Many ASUU candidates yield few actual agendas

By and

During my four years at the U, I have found that whenever student government elections come around, my normal path to class is significantly disturbed. Whereas I usually have a normal route that I walk from the TRAX station to the library or OSH, I instead find myself hiking through large snowdrifts to avoid the annoying popularity fest that is student government elections.

I have found that I have become severely apathetic to elections for the Associated Students of the University of Utah through my time at the U. It should be the aim of ASUU to reach out to apathetic students such as myself.

I love politics. Subsequently, I hate campus politics.

Having devoted a significantly large amount of my life to working in politics, I understand the frustration toward apathetic voters who seem to care nothing about the issues. This may seem hypocritical of me, but forgive me if I care more about urban poverty than I do about The Grand Kerfuffle.

The percentage of Americans who vote in general elections is about 55 percent. The number of students who voted in last year’s ASUU elections was a whopping 12 percent. The reasons for apathy are endless, and these reasons are being hashed over by all four parties’ candidates right now while they are trying to get votes.

The primary reason people don’t vote is that they have no connection to the government. The same goes for ASUU elections. Students do enjoy Redfest and Crimson Nights. However, when you consider that there are more than 28,000 students on campus, the disconnect is apparent.

The student government needs to get back to its three primary missions:

1. To provide for the general welfare of students attending the U.

2. To represent students and initiate action upon issues arising in the U’s community.

3. To ensure student participation on the academic and administrative policy-making levels of the U.

ASUU needs to decide how to best apply these policies to the campus as a whole. I strongly doubt that building a substantive new parking structure or promising free internships to study abroad is going to enhance student welfare at the U. It is also difficult to know where the FUSE Party stands on student issues because-as of yesterday-its candidates have no party platform that can be viewed by students online. I would think that before showing pictures and biographies of candidates, the candidates would first show students how they plan to help them.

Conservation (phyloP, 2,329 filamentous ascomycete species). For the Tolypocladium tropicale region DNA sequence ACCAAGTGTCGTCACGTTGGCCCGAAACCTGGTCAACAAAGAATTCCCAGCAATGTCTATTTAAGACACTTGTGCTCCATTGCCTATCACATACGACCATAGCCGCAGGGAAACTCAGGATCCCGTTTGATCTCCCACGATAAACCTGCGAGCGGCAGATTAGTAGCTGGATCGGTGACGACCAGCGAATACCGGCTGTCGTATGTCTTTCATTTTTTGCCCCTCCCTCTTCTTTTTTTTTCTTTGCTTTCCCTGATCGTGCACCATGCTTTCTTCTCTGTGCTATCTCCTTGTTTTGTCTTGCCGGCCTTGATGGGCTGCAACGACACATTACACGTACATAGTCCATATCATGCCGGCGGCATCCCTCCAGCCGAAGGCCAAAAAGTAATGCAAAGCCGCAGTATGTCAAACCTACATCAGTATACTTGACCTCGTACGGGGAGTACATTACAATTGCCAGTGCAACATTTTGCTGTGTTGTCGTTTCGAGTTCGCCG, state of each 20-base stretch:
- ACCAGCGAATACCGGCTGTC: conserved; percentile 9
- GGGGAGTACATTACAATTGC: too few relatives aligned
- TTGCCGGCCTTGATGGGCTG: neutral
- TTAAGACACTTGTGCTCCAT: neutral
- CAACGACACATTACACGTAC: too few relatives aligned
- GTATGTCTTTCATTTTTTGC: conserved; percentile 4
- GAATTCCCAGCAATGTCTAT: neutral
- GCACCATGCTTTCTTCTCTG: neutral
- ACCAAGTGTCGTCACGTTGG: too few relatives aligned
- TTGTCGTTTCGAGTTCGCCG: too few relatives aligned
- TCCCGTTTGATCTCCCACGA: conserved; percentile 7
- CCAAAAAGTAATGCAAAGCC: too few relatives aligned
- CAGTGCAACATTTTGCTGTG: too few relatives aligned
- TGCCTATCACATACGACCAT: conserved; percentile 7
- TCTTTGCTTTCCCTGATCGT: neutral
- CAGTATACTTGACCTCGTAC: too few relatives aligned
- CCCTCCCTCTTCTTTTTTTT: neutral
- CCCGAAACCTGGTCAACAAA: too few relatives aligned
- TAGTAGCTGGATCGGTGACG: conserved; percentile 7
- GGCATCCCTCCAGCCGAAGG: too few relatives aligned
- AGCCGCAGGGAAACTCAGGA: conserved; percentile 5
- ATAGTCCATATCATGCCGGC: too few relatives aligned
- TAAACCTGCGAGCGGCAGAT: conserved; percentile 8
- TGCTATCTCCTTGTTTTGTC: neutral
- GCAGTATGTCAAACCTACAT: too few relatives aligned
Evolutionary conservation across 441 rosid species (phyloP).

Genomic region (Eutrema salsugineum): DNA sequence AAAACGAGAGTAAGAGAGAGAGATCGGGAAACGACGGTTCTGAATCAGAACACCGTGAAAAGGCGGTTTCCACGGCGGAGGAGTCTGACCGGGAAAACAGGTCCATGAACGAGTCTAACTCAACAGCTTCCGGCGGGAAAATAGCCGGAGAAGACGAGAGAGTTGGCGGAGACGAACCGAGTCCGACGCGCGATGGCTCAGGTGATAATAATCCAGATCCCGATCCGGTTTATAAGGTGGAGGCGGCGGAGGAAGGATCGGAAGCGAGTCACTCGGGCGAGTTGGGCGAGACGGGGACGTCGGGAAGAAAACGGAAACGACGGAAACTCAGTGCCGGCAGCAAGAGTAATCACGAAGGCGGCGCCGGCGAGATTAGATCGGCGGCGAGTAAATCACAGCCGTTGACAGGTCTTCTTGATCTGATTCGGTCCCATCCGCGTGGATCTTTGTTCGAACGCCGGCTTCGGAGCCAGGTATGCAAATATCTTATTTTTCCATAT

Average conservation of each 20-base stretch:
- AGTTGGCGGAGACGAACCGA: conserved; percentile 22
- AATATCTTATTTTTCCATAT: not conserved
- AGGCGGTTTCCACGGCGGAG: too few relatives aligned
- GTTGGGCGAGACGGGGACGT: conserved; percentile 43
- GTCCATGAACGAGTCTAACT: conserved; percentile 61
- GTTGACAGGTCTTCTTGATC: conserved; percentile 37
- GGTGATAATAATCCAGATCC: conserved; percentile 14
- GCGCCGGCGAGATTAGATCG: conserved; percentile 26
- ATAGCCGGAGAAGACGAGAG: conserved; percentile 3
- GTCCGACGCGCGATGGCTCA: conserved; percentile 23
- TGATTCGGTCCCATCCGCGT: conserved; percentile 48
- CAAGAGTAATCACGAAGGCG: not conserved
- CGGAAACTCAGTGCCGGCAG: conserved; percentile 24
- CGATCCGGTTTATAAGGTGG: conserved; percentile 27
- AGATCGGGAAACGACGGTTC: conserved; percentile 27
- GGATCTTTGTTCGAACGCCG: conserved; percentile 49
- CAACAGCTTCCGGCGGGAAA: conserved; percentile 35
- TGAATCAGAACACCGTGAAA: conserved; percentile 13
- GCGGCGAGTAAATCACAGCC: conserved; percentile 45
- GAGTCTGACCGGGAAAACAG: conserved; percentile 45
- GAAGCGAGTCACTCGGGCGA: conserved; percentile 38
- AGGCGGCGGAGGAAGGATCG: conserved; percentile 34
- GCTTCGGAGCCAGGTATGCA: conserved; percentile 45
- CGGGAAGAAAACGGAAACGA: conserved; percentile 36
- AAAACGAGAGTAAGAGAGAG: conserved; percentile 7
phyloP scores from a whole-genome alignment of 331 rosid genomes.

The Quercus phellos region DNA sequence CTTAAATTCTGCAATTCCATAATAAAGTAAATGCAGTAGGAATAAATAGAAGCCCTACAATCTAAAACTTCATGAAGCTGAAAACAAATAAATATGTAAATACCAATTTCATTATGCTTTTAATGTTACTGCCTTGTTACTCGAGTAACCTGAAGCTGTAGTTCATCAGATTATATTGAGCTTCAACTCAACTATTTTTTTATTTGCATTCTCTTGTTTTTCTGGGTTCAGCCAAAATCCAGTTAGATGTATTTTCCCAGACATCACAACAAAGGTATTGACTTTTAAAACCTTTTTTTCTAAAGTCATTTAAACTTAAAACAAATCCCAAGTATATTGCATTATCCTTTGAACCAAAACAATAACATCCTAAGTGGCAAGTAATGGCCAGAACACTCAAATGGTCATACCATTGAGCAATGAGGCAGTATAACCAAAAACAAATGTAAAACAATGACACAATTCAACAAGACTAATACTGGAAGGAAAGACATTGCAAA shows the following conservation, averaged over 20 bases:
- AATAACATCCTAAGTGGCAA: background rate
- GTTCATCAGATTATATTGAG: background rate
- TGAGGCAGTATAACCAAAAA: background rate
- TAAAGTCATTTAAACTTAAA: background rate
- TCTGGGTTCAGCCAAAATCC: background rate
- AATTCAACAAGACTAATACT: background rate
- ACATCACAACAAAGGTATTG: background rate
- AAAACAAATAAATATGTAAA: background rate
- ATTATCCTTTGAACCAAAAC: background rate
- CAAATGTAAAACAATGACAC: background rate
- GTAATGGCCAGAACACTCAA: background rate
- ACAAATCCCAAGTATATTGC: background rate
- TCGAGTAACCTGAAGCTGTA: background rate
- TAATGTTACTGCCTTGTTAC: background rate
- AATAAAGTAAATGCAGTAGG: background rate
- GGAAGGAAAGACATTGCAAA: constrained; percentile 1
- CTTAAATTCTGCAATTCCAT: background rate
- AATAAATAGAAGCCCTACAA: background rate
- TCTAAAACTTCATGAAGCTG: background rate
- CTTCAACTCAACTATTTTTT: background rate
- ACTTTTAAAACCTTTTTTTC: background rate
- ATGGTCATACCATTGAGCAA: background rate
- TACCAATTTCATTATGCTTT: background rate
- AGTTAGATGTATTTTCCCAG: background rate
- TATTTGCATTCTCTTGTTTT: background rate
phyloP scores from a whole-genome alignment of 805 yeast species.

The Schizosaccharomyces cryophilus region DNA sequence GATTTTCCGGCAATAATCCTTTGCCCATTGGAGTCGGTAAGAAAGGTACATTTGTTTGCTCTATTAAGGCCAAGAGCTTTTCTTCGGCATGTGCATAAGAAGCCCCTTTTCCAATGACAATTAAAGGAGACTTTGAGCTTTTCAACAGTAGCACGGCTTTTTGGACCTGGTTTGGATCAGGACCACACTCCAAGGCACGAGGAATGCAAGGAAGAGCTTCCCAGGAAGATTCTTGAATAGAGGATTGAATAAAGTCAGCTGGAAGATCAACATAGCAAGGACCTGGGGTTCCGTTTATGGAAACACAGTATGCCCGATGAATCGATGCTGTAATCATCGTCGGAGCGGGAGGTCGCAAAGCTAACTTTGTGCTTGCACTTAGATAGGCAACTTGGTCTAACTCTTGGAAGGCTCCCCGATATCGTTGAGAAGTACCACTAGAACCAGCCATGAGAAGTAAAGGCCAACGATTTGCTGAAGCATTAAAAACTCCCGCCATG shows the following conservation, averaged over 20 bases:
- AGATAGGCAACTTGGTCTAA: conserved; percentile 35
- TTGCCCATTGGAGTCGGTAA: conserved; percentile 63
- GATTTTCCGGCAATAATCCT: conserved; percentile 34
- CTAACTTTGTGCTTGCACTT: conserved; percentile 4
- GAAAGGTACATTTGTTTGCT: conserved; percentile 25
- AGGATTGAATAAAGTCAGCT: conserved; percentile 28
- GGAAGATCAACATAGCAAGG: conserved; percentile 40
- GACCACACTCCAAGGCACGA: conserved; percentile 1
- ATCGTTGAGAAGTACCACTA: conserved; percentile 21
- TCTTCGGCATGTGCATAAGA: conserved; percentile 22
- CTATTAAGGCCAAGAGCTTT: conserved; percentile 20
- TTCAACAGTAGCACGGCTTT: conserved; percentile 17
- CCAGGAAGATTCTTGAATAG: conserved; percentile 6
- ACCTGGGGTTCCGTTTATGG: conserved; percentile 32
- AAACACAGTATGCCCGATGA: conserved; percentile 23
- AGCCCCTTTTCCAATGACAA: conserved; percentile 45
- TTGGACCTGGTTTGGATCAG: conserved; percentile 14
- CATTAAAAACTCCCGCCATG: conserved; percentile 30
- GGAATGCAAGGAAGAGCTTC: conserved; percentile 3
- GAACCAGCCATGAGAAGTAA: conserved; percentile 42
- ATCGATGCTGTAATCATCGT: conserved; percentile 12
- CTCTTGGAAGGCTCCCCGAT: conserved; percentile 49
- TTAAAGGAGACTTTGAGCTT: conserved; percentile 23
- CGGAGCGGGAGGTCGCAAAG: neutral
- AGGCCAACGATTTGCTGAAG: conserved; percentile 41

The Forward Party is the only party that seems to have an agenda to enforce the mission of ASUU. Citing the apparent disconnect between ASUU and students in its platform, the Forward Party sets forth five proposals that will enable students to use the resources of their student government. Publishing assembly meeting times and locations, creating a blog for students to give input on campus issues and creating an ASUU newsletter for students are important steps in connecting the student government with students. I am skeptical of the idea of a mobile ASUU trailer fancying its way through campus, but I think a more deliberative process with the entire student body is what the U needs.

I have never been involved with ASUU because I always felt its ideas were juvenile and inconsequential to the mission of a university. I do, however, feel that the aim of any government should be a connection with the people it represents, and that should be your objective when searching the party platforms and the ideas of the candidates.